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Crumbling Foundations In Eastern Connecticut: Who's Going To Pay For It?

Courtesy of Connecticut Coalition Against Crumbling Basements
A yard sign by the Connecticut Coalition against Crumbling Basements, an organization that advocates on behalf of homeowners whose residences were made with the affected concrete.

Thousands of homeowners in northeastern Connecticut are facing a big problem. The foundations of their homes might be crumbling.

That’s because many homes in the area were built with defective concrete that came from Becker’s Quarry in Willington. Many homes that were built in the area in the early 1980s until as recently as 2011 were built using that defective concrete.

It could cost between $100,000 and $200,000 per home to fix the problem and it’s unclear who will pay for it. 

Last week Connecticut lawmakers held a hearing to try and figure it out.  

WSHU’s Senior Political Reporter Ebong Udoma recently sat down with News Director Dan Katz to discuss the story. Below is a transcript of their conversation. 

So, Ebong, what’s the latest now that they’ve held this hearing? How many people are truly affected? 

It’s hard to tell. State officials say it could be in the hundreds or as high as 19,000. It depends on if the homes built in about 37 towns in northeastern Connecticut had excessive amounts of the mineral pyrrhotite in the concrete mixture. That’s what leads to a crumbling foundation. But it takes years to manifest so it’s a slow motion disaster. To be sure, each home has to be tested and that costs money.

So why aren’t the insurance companies paying for this?

Well, most insurance companies are saying a crumbling foundation is not an abrupt collapse so it’s not covered.

I understand some local officials at the hearing were very upset about this?

Yes, they were. Lisa Pellegrini, is the first selectwoman of the town of Somers. She said, ‘If insurance companies could cover the homes, we’d be done today.’

So the reason state and local officials are trying to help is because insurance companies have refused?

That’s pretty much it. Here’s Pelligirini again.

‘I think the best solution to this devastating issue is to seek legislation to have the insurance companies cover the foundations, while at the same time protecting them from being sued. They are set up perfectly to deal with this since they can recoup their costs over the years with higher premiums. Everybody has to have skin in the game. Understand that having insurance companies may be very unpopular.’

Is she saying getting insurance companies to pay is unpopular at the state Capitol?  

Yes. Connecticut has been known as the insurance capital of America. And a number of insurers have their headquarters in Hartford, and they are some of the largest employers in the state. So generally state lawmakers give a lot of deference to the industry.

Does that mean lawmakers will come up with state money to help homeowners? Won’t this problem adversely affect local property values and reduce municipal revenues?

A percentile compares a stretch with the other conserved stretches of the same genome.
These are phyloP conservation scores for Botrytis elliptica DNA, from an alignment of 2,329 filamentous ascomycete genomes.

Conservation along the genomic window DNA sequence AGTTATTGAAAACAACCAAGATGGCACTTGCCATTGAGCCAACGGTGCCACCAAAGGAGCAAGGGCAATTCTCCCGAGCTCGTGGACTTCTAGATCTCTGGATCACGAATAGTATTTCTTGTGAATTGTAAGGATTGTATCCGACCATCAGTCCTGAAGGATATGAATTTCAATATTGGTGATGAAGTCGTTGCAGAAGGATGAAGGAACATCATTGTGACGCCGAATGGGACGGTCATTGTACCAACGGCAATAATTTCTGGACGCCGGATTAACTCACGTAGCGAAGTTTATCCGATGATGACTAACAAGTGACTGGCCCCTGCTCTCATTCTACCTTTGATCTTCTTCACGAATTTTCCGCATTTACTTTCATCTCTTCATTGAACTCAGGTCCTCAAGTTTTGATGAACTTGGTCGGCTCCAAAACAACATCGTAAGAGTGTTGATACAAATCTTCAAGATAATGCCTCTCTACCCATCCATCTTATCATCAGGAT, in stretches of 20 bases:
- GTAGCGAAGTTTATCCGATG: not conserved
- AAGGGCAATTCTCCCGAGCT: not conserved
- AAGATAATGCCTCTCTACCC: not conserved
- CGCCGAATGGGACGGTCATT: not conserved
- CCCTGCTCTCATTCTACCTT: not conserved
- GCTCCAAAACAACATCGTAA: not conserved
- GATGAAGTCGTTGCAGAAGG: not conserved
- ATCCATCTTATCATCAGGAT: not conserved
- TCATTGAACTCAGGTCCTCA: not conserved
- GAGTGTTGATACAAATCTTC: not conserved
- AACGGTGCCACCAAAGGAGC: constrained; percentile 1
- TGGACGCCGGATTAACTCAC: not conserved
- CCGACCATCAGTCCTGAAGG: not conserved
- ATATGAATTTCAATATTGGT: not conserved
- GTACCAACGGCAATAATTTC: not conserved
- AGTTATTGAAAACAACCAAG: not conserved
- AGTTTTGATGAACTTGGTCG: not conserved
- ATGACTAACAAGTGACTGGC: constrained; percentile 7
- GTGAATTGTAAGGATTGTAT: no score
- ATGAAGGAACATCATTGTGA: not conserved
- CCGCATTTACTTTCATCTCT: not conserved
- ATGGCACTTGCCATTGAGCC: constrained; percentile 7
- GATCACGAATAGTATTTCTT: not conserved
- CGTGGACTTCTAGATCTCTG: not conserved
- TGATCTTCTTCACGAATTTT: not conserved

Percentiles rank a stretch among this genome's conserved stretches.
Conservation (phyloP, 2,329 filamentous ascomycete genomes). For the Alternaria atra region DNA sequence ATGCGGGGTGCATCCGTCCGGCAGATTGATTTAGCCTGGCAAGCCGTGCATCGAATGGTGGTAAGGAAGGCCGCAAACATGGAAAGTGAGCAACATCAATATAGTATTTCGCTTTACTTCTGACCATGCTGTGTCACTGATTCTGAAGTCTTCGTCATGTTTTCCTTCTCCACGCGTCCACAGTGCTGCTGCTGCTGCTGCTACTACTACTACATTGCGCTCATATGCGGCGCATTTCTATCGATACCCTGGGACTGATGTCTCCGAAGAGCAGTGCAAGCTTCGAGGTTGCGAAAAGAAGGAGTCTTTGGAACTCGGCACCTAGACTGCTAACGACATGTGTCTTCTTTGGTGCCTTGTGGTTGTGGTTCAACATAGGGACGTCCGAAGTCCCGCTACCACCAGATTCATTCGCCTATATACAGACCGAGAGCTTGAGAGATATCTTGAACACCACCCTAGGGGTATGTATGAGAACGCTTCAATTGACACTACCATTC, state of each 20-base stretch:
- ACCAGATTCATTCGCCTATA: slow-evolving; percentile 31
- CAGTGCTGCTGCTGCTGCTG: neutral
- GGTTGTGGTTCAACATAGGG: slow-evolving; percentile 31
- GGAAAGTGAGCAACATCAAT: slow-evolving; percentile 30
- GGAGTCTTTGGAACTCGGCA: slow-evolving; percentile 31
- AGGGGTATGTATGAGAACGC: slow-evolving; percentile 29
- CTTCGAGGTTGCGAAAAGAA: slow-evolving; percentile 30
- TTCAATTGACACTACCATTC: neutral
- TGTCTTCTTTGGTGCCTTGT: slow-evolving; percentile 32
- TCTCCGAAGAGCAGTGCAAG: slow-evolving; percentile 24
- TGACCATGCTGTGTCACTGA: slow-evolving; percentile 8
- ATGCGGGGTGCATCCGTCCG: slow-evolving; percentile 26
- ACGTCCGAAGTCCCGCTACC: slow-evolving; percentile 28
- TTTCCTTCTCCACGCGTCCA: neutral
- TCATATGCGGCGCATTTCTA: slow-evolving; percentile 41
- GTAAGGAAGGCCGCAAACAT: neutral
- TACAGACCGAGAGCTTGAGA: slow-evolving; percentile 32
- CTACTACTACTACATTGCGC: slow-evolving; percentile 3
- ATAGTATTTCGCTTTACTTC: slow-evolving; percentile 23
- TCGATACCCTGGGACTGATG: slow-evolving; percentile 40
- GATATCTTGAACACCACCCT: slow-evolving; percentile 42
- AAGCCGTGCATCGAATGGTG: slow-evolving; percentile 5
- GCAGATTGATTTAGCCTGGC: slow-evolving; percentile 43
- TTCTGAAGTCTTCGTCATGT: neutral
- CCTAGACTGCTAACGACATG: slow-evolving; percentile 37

That’s a point local officials are making. But Tony Guglielmo, a Republican state senator from Ashford, and a member of the planning and development committee, says the state doesn’t have the money. He believes the Federal Emergency Management Agency, FEMA, does.

‘I think they are a perfect fit for our problem. I mean that’s the business they are in. This is a slow moving hurricane. They should have stepped up to the plate right from the beginning. They are geared to do it. They have the temporary housing that people can move into while their house is being repaired.’

Hasn’t Connecticut applied a couple of times for FEMA assistance?

They have and they’ve been turned down. FEMA says it doesn’t cover manmade disasters. Guglielmo disagrees. He gives three recent examples where FEMA has not stuck with that rule – following the Boston Marathon bombing, after a grain silo exploded in Texas and when the levies collapsed in New Orleans following Hurricane Katrina.

‘I guess I’d like to know how FEMA justifies stepping in in those situations and not being willing to step in in our situation.’

Tolland Town Manager Steven Werbner came up with this unique take. He believes FEMA might consider Connecticut’s request now because Donald Trump is president.

‘The guy at the top is a builder. So let’s have some sort of inroads there to see if he can step up to the plate and see if he can divert those building expectations from elsewhere to our part of the state.’


Yes, it is. In the meantime, Connecticut has approved a $5 million fund to help homeowners. Officials say that’s a drop in the bucket. They say to remedy the problem it would probably take hundreds of millions of dollars.

Just to be clear that $5 million is so that home owners can get their foundations tested not fixed. 

Yes, it is.

Thank you, Ebong

Thank you, Dan.

Subscribe to Ebong’s podcast, Capitol Avenue, on iTunes or Google Play.

Dan is a former News Director at WSHU
As WSHU Public Radio’s award-winning senior political reporter, Ebong Udoma draws on his extensive tenure to delve deep into state politics during a major election year.